Reviewed by Ian Lipke
If you prefer an easy read, I suggest you look elsewhere than R.F. Kuang’s Babel or the Necessity of Violence: an Arcane History of the Oxford Translators’ Revolution. This multi-barreled title is more than sufficient to persuade me to return the book to the shelves. The subtitle offers only confusion, yet for whatever reason, I persevered in reading the book to its very end.
The main characters, being men and women of non-English heritage, are outsiders to the Oxford tradition and are unfamiliar with nineteenth century British academic traditions. The story begins with a quaint, typically English setting in which Cantonese-born Robin Swift, Calcutta-born Ramiz Rafi Mirza, secretive Haitian-born Victorie Desgraves and self-righteous Brighton-born Letitia Price explore experiences of mixed-race students in an Oxford University environment. For much of the book, Robin and his friends are captured by the picturesque nature of the university and the demands their studies place upon them. While they are marginalized groups in a society that holds no respect for them, (Kuang makes clear that this would have been an uncomfortable existence for them), they are required to meet the high standards their mentors expect.
In addition to this exemplar of British superior cultural might, Kuang introduces a society known for its complacence, a society where others suffer because present and past mainstream students did not speak up and fight for them. Hence the book questions the British reliance on colonialism and draws attention to the labour of people who are the fruit of that colonial idea.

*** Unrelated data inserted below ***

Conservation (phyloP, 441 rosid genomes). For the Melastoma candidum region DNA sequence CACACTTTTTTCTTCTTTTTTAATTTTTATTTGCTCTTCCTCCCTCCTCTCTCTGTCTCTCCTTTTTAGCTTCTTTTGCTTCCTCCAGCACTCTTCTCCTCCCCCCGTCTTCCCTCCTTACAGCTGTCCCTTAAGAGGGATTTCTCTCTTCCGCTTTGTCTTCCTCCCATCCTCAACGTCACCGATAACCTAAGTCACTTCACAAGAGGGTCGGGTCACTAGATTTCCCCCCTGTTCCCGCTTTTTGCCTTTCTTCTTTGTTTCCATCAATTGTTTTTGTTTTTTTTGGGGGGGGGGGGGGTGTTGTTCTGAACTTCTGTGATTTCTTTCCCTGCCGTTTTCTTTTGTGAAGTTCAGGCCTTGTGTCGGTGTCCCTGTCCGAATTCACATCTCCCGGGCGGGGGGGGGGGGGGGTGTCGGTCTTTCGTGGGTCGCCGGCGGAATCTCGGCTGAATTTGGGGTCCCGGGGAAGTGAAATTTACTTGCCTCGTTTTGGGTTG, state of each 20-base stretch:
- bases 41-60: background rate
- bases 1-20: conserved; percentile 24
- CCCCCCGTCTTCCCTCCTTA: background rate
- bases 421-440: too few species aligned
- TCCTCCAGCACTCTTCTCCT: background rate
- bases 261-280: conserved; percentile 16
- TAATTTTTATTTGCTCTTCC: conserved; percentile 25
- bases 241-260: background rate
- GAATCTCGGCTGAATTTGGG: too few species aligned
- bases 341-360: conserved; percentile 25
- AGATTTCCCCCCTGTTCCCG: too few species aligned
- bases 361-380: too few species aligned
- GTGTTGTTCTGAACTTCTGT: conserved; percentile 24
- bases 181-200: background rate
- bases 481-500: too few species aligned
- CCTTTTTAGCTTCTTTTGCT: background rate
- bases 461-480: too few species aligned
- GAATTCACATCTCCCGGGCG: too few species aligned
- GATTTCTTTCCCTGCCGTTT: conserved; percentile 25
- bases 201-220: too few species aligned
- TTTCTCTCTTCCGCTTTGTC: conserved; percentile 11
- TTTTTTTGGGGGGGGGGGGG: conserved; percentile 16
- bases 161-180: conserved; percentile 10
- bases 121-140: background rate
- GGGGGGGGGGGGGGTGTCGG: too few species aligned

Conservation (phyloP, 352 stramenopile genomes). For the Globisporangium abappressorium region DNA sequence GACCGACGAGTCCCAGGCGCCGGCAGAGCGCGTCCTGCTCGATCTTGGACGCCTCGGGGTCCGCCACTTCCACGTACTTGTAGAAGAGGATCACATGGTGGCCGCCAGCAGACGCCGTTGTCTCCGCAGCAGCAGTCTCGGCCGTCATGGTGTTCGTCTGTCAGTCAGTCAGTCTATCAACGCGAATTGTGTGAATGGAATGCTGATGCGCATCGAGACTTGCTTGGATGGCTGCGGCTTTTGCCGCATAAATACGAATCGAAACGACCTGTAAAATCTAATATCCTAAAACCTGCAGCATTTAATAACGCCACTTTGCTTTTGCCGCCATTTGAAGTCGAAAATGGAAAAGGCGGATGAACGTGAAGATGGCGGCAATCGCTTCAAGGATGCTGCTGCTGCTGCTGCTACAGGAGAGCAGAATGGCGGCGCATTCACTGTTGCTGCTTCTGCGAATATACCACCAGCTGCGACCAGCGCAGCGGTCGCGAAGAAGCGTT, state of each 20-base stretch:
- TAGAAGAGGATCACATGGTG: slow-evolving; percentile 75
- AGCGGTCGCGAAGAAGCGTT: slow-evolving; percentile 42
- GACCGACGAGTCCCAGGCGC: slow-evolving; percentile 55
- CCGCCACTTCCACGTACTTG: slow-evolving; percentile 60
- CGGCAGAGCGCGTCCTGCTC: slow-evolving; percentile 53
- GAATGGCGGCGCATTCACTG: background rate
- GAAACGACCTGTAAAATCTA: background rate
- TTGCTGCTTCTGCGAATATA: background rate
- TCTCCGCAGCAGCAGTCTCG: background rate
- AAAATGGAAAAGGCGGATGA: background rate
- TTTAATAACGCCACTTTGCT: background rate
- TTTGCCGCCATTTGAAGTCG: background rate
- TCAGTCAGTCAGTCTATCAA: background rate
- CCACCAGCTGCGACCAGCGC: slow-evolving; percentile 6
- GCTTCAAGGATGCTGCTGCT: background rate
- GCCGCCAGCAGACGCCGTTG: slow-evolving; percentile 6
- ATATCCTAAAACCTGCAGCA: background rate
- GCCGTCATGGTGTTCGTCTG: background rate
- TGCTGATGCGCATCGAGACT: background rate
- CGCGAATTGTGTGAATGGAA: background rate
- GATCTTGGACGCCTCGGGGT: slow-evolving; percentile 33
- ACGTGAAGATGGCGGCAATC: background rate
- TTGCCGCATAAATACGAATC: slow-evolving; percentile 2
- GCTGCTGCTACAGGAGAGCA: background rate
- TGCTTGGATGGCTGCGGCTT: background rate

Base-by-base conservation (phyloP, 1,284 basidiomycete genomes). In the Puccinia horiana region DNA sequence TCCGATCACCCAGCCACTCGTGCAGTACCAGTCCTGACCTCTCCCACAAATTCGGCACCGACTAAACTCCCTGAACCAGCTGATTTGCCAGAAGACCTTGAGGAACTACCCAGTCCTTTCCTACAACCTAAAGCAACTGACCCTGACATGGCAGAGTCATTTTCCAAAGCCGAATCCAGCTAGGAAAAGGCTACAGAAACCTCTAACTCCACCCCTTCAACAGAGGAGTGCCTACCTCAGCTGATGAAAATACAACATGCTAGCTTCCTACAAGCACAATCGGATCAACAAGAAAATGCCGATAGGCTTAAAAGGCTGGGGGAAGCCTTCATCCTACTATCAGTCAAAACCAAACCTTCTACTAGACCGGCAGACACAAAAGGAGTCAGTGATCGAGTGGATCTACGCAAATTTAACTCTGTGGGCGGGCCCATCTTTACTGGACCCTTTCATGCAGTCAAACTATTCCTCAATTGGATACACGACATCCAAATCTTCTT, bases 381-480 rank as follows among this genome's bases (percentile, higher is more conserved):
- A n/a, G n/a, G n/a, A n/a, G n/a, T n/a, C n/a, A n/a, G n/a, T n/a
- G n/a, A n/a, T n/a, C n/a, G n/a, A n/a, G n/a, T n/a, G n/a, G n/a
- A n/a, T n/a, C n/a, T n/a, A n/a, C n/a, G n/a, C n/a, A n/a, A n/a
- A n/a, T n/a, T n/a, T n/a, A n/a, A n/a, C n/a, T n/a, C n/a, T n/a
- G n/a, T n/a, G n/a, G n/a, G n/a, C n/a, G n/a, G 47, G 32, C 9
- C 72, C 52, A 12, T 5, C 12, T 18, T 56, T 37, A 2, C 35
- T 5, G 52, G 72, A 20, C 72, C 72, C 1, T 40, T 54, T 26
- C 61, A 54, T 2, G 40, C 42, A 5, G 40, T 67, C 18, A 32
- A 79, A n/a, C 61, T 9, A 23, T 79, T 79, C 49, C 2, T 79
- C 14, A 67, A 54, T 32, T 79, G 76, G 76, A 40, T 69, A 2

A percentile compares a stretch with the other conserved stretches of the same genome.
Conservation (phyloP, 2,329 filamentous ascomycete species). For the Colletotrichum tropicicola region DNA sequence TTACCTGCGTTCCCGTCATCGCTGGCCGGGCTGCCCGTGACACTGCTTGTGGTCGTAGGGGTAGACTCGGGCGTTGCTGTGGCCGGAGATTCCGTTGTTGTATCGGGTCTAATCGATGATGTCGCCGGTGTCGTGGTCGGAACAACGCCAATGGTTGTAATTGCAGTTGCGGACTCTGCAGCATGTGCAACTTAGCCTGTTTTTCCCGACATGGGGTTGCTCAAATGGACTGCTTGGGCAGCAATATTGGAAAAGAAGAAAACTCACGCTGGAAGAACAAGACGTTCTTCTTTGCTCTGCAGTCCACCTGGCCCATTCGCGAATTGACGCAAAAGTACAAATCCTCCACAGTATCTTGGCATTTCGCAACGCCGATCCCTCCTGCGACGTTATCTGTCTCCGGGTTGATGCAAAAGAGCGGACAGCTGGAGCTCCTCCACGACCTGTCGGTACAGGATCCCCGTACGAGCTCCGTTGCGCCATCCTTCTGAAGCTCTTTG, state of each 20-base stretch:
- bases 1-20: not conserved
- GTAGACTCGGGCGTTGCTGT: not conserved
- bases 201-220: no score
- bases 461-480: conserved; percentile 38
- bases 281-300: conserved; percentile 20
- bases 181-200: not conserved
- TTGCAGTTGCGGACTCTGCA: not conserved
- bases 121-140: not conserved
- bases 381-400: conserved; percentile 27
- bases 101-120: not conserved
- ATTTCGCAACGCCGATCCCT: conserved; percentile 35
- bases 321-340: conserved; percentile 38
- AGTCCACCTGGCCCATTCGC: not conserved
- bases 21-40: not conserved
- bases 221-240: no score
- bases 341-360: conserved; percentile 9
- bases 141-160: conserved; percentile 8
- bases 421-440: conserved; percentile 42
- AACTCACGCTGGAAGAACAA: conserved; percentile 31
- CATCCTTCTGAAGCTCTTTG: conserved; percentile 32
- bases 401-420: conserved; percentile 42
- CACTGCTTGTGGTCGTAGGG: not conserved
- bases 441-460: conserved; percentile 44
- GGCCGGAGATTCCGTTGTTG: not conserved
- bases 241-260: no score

The story is compelling. It forces the reader to reflect on a society that he may have admired hereto. The book requires repeated reading. With each reading the reader grasps another level as new details surface and change the overall image. Babel excels with every sentence. The prose is beautifully expressed, never more so than when it explains the meaning and derivation of specific words and when waxing poetic about the transformative power of language. Unfortunately, the author is unable to leave well alone. She adopts the position that readers may not be capable of grasping the themes of oppression and prejudice without her help. She preaches, she teaches, she hammers home facts that should have been obvious.
Babel is revealed to be the centre for Oxford University’s prestigious Royal Institute of Translation but also the centre for silver-working, a process which transfers by magical means in the creation of silver bars the true meaning of words lost in translation. Babel’s research into foreign languages serves the Empire’s quest to colonise all that it encounters.
A central problem faces Robin Swift. He is caught between Babel and the shadowy Hermes Society, an organisation dedicated to sabotaging the silver-working that supports imperial expansion. This approach allows the depiction of bigotry and misogyny for which Kuang claims Oxford is famous and reveals the corruption and systemic racism that characterizes the world of Oxford. Swift’s friends remain free to a large extent of the poisonous effects of the Hermes doctrine, but the conversion of Letitia Price to the opposite side is a ‘stretch too far’ and the ending of the book is weak.
Overall, the book is a satisfactory reading experience.
By R. F. Kuang
$32.99; 560 pp